Federal decisions about how to help Louisiana are, unfortunately, being influenced by the state's long-standing reputation as a bastion of corruption, malfeasance, and mismanagement. Although at least a half-dozen states have chronic management problems that are virtually as bad as Louisiana's, the Pelican State probably has the worst reputation -- deserved or not -- for corruption. That image partly comes from Louisiana's long list of colorful politicians, dating back at least to Govs. Huey Long and Earl Long in the 1930s, and including former Gov. Edwin Edwards, who is doing time in a federal prison.
The nation's goodwill toward the people of the Gulf Coast will vanish if taxpayers suspect that their hard-earned dollars are lining the pockets of the friends and relatives of the region's elected officials, or that the money will be used to rebuild a troubled city just the way it was -- that is, no less vulnerable to a big hurricane.
Louisiana's senators, Democrat Mary Landrieu and Republican David Vitter, have proposed a 440-page spending package with a $250 billion price tag. That's a whopping $55,361.54 for every man, woman, and child who lived in the state, pre-Katrina. And that sum does not include the initial $62 billion aid package that Congress passed for the Gulf Coast. Considering that just over half of Louisiana's residents live in areas largely unaffected by Katrina, the senators' proposal works out to more than $100,000 per person in the Greater New Orleans metro area.
No one knows how much it will really cost to rebuild Louisiana and to upgrade its storm defenses. But, given the state's reputation, perhaps the surest way to kill the goose before it lays the first egg was for Louisiana to smack Congress with a greedy, jaw-dropping request that set off alarms. Experiencing sticker shock, The Washington Post, not known for urging frugality in federal spending, dubbed the legislation's sponsors "looters."
Before introducing their costly wish list, Landrieu and Vitter created stakeholder working groups, packed with lobbyists, to advise them. Also serving on one of the groups were acclaimed author John Barry, who wrote Rising Tide: The Great Mississippi Flood of 1927 and How It Changed America, and Ivor van Heerden, the deputy director of Louisiana State University's respected Hurricane Center. Barry and van Heerden recommended that the National Academy of Sciences oversee the Army Corps of Engineers' rebuilding work, but the advisory panels rejected that suggestion. The Times-Picayune quoted van Heerden as complaining, "This was a bill put together by lobbyists, without any involvement from scientists from Louisiana who know the situation."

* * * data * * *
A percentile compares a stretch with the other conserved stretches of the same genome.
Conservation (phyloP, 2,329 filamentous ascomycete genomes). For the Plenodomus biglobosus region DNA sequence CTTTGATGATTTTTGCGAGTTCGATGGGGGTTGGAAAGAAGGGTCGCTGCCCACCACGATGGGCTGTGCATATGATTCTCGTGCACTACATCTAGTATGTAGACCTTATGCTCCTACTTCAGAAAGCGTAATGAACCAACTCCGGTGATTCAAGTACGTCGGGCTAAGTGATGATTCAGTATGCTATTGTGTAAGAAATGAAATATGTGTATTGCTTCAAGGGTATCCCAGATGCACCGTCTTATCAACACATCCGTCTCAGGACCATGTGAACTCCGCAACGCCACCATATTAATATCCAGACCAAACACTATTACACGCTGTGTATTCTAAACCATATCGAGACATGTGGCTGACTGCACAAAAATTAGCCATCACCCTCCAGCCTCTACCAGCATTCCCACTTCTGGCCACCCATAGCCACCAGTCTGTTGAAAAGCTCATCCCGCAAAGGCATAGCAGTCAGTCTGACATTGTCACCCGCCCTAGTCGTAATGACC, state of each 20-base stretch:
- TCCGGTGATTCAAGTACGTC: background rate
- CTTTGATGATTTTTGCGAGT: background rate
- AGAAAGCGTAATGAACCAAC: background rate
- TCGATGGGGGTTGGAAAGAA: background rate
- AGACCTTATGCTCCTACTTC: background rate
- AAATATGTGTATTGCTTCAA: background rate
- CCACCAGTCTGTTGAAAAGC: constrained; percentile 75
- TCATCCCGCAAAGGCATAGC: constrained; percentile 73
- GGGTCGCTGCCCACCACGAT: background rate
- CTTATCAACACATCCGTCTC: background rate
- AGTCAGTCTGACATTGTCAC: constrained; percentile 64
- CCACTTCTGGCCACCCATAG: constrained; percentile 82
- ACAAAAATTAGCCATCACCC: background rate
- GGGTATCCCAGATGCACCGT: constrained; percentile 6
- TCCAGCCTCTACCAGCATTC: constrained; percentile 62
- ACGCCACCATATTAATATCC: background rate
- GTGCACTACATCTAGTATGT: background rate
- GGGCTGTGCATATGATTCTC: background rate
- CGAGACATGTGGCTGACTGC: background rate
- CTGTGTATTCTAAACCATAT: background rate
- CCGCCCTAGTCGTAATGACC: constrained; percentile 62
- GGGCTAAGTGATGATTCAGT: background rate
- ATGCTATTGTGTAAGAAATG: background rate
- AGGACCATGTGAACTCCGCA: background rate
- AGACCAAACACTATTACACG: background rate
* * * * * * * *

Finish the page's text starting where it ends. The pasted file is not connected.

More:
But a bloated legislative proposal is hardly the state's only self-inflicted problem. The mayor of New Orleans seems hell-bent on repopulating the city before its water, sewerage, electricity, and phone services are ready -- and before careful thought is given to how and what to rebuild. Just slap everything back up the way it was. That's a great way to spend billions of dollars.
Before Katrina, New Orleans was a great, but troubled and impoverished, city. Katrina brought untold tragedy, but also an unparalleled opportunity to effectively address problems associated with urban decay.
For at least 50 years, at every important public policy fork in the road, Louisiana has seemed to invariably choose the wrong direction, squandering chances to maximize its bounty of oil, gas, and other natural resources, for example. Now, much of that bounty is gone, with little to show for it. And Louisiana is having difficulty getting large corporations to move into the state to provide the kind of manufacturing jobs that other Southern states have created with relative ease.
Especially in this time of rising federal budget deficits, Louisiana's leaders should carefully assess their every decision -- to make sure they do things the right way, and to reassure Congress that relief and rebuilding money will be spent wisely and honestly. The last thing storm-ravaged Louisiana needs to do is reinforce the negative stereotypes that have long plagued it.